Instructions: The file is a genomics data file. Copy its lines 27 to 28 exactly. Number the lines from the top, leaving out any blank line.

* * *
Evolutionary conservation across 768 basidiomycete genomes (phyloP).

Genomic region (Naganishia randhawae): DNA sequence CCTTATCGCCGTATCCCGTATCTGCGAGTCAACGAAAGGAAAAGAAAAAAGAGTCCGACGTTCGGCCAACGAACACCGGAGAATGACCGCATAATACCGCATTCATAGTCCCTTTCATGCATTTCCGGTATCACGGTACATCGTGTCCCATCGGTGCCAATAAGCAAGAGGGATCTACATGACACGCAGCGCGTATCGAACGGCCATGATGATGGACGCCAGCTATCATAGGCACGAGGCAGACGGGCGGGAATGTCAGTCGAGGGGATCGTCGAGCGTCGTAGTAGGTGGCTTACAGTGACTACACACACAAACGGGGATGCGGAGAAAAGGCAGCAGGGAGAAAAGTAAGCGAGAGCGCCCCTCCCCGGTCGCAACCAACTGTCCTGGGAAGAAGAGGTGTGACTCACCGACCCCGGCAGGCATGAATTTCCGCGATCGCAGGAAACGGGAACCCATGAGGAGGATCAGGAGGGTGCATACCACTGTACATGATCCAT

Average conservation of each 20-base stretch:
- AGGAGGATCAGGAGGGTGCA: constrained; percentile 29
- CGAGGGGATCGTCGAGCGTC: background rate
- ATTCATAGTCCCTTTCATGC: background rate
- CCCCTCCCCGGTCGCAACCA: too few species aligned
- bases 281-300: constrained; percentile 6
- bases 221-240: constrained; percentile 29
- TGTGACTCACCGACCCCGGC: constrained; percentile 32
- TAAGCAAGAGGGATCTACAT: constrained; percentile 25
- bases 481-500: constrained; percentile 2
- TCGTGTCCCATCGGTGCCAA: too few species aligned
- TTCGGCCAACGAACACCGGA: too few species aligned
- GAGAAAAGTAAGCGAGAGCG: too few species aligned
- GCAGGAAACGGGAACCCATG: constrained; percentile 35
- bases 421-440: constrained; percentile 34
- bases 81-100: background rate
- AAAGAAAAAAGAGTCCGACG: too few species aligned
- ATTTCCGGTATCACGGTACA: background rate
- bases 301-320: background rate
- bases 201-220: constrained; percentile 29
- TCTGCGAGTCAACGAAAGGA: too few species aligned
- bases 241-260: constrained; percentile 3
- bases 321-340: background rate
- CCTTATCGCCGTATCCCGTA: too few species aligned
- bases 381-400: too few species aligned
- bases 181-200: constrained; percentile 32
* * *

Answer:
- bases 381-400: too few species aligned
- bases 181-200: constrained; percentile 32